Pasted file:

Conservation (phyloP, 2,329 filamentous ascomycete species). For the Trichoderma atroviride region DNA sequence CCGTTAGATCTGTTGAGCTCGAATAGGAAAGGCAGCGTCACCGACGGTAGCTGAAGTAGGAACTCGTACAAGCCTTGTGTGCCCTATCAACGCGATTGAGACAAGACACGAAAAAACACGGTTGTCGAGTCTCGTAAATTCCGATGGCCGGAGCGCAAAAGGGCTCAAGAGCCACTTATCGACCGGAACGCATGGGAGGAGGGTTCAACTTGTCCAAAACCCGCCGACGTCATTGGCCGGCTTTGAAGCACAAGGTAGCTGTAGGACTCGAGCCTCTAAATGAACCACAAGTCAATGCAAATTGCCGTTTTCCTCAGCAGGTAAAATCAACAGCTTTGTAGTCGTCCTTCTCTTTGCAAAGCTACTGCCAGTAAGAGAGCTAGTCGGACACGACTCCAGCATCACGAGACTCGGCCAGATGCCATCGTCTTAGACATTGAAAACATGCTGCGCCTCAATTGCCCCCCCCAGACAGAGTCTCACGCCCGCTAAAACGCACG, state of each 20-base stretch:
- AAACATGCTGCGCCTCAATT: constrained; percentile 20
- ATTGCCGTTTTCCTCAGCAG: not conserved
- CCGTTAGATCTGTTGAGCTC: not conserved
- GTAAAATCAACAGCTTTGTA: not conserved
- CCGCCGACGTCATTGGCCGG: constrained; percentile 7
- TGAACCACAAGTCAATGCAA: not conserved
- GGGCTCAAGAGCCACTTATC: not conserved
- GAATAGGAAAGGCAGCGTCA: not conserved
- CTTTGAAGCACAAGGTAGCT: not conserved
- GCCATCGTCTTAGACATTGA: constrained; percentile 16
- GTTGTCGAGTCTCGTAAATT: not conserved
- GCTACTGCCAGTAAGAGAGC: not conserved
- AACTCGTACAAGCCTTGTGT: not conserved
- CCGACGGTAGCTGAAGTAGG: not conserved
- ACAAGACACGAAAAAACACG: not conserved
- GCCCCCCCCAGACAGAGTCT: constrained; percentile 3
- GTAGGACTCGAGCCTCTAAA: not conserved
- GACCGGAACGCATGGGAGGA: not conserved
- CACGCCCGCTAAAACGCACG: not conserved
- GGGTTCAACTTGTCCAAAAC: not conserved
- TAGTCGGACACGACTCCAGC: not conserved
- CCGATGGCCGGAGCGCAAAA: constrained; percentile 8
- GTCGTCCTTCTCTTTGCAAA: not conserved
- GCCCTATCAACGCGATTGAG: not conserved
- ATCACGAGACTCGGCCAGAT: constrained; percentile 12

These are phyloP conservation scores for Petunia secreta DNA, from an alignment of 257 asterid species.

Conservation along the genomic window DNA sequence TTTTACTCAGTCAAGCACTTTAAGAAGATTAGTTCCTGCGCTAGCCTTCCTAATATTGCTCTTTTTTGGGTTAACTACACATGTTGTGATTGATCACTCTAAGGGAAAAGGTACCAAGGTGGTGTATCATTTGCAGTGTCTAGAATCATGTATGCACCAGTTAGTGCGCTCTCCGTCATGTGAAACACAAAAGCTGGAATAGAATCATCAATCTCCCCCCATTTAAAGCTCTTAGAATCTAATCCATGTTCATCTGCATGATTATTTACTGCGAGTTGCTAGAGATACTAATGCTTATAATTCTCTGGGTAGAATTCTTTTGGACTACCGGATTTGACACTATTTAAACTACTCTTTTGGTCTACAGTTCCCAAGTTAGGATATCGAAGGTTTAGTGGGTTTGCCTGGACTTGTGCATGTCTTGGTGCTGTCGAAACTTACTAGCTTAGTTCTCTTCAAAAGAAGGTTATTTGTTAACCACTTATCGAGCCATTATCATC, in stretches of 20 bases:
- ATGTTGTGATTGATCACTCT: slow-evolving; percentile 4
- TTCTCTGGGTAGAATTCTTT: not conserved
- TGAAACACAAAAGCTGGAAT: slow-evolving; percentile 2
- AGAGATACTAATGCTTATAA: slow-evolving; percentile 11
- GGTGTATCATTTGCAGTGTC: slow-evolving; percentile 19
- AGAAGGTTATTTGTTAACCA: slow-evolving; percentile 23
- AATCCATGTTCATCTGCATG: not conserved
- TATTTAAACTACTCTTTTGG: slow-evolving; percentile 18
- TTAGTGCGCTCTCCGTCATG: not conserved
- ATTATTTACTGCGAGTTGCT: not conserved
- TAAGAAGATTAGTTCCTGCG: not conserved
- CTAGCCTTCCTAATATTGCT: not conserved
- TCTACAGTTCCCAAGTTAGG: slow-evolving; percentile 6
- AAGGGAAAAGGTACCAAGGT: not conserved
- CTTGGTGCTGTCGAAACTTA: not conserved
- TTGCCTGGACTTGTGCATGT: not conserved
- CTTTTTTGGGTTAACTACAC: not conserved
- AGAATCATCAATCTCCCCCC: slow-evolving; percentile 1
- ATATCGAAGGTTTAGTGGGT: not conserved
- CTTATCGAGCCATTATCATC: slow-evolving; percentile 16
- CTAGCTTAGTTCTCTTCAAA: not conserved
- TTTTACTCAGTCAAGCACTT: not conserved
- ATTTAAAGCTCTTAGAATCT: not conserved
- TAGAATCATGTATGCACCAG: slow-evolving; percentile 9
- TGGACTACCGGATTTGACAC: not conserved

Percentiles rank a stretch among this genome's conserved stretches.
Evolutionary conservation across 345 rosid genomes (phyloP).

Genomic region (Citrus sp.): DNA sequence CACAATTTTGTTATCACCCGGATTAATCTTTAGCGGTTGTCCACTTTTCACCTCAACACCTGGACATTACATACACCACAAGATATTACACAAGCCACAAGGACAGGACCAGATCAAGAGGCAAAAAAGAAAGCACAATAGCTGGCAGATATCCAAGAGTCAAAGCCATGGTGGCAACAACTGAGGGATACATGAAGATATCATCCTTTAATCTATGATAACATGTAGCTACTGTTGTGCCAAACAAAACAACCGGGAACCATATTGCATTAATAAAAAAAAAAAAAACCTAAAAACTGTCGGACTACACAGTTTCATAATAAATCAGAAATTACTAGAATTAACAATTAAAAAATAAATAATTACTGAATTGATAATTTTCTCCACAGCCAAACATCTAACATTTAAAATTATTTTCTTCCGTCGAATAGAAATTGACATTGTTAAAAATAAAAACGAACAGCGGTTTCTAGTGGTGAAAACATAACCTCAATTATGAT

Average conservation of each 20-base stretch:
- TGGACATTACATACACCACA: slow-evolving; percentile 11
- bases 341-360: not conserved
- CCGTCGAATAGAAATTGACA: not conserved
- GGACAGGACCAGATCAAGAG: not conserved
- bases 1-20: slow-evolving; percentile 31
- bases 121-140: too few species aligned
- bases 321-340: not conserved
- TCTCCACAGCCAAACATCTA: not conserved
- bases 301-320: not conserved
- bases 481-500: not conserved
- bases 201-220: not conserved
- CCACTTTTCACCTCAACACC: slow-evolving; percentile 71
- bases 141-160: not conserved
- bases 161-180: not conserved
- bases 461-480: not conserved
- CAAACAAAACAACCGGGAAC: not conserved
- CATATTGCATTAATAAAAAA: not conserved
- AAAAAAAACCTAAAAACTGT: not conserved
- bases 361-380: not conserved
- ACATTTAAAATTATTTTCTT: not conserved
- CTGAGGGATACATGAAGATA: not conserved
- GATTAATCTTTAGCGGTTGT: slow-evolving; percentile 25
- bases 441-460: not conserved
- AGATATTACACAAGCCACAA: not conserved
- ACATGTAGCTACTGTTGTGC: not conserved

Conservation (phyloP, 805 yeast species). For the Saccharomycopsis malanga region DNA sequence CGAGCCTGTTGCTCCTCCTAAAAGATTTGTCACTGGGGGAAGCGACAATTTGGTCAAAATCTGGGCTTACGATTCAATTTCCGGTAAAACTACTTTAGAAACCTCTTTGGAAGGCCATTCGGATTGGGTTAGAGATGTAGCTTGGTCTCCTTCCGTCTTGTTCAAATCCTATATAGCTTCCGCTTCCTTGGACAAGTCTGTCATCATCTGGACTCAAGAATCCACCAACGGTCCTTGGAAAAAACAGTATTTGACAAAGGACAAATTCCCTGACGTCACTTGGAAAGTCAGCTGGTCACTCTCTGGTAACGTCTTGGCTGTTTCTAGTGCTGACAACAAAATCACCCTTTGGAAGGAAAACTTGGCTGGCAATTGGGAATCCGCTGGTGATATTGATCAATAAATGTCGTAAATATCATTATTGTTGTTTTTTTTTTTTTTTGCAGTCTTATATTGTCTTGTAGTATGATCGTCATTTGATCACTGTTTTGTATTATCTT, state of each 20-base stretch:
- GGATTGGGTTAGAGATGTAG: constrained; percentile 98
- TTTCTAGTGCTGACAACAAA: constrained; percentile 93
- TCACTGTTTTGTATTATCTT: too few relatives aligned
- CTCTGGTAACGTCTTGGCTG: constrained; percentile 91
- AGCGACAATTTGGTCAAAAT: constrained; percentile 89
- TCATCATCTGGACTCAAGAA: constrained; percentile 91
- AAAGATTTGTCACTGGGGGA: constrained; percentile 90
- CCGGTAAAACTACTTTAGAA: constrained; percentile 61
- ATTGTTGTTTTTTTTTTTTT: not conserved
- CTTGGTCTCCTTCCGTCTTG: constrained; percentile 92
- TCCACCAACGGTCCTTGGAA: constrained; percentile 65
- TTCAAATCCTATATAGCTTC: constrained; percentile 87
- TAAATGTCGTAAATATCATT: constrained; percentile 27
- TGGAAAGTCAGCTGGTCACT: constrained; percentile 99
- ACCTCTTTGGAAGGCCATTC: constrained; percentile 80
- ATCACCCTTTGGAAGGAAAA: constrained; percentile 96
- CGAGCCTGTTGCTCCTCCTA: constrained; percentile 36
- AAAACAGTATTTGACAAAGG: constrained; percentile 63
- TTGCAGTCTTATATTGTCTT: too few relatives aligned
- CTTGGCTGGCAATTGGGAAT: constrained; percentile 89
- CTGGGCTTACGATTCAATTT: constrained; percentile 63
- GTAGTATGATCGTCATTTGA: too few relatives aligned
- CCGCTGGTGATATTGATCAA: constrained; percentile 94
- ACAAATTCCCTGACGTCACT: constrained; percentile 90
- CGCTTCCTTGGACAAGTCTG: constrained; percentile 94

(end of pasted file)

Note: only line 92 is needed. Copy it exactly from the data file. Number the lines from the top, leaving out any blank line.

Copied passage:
- ATTGTTGTTTTTTTTTTTTT: not conserved